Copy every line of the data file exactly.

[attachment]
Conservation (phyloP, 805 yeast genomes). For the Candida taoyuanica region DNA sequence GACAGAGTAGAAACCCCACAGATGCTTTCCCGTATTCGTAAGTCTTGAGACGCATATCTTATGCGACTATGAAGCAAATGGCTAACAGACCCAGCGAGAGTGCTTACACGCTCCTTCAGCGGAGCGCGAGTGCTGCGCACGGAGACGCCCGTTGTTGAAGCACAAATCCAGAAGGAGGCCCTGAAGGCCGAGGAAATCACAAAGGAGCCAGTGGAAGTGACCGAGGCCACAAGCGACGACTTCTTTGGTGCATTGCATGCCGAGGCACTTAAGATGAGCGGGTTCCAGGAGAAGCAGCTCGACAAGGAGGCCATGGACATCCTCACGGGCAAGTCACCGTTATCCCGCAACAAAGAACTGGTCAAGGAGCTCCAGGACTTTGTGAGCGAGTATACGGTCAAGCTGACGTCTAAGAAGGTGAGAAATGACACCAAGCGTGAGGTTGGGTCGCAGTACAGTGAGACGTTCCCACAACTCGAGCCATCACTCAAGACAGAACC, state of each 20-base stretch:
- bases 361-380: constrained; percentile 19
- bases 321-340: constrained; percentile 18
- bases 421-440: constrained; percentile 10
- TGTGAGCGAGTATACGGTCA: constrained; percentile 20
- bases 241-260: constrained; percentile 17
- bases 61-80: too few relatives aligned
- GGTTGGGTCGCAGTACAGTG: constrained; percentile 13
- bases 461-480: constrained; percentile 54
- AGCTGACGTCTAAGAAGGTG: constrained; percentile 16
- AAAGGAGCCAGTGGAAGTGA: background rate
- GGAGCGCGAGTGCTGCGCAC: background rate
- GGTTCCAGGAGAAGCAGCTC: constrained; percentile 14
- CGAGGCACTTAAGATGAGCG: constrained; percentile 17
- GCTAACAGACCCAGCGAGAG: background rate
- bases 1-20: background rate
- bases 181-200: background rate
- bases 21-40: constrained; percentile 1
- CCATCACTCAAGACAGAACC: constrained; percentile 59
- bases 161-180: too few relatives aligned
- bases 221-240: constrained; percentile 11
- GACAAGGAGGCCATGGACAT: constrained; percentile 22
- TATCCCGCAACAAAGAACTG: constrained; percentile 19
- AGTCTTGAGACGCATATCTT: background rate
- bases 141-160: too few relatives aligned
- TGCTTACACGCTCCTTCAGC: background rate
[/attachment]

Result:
Conservation (phyloP, 805 yeast genomes). For the Candida taoyuanica region DNA sequence GACAGAGTAGAAACCCCACAGATGCTTTCCCGTATTCGTAAGTCTTGAGACGCATATCTTATGCGACTATGAAGCAAATGGCTAACAGACCCAGCGAGAGTGCTTACACGCTCCTTCAGCGGAGCGCGAGTGCTGCGCACGGAGACGCCCGTTGTTGAAGCACAAATCCAGAAGGAGGCCCTGAAGGCCGAGGAAATCACAAAGGAGCCAGTGGAAGTGACCGAGGCCACAAGCGACGACTTCTTTGGTGCATTGCATGCCGAGGCACTTAAGATGAGCGGGTTCCAGGAGAAGCAGCTCGACAAGGAGGCCATGGACATCCTCACGGGCAAGTCACCGTTATCCCGCAACAAAGAACTGGTCAAGGAGCTCCAGGACTTTGTGAGCGAGTATACGGTCAAGCTGACGTCTAAGAAGGTGAGAAATGACACCAAGCGTGAGGTTGGGTCGCAGTACAGTGAGACGTTCCCACAACTCGAGCCATCACTCAAGACAGAACC, state of each 20-base stretch:
- bases 361-380: constrained; percentile 19
- bases 321-340: constrained; percentile 18
- bases 421-440: constrained; percentile 10
- TGTGAGCGAGTATACGGTCA: constrained; percentile 20
- bases 241-260: constrained; percentile 17
- bases 61-80: too few relatives aligned
- GGTTGGGTCGCAGTACAGTG: constrained; percentile 13
- bases 461-480: constrained; percentile 54
- AGCTGACGTCTAAGAAGGTG: constrained; percentile 16
- AAAGGAGCCAGTGGAAGTGA: background rate
- GGAGCGCGAGTGCTGCGCAC: background rate
- GGTTCCAGGAGAAGCAGCTC: constrained; percentile 14
- CGAGGCACTTAAGATGAGCG: constrained; percentile 17
- GCTAACAGACCCAGCGAGAG: background rate
- bases 1-20: background rate
- bases 181-200: background rate
- bases 21-40: constrained; percentile 1
- CCATCACTCAAGACAGAACC: constrained; percentile 59
- bases 161-180: too few relatives aligned
- bases 221-240: constrained; percentile 11
- GACAAGGAGGCCATGGACAT: constrained; percentile 22
- TATCCCGCAACAAAGAACTG: constrained; percentile 19
- AGTCTTGAGACGCATATCTT: background rate
- bases 141-160: too few relatives aligned
- TGCTTACACGCTCCTTCAGC: background rate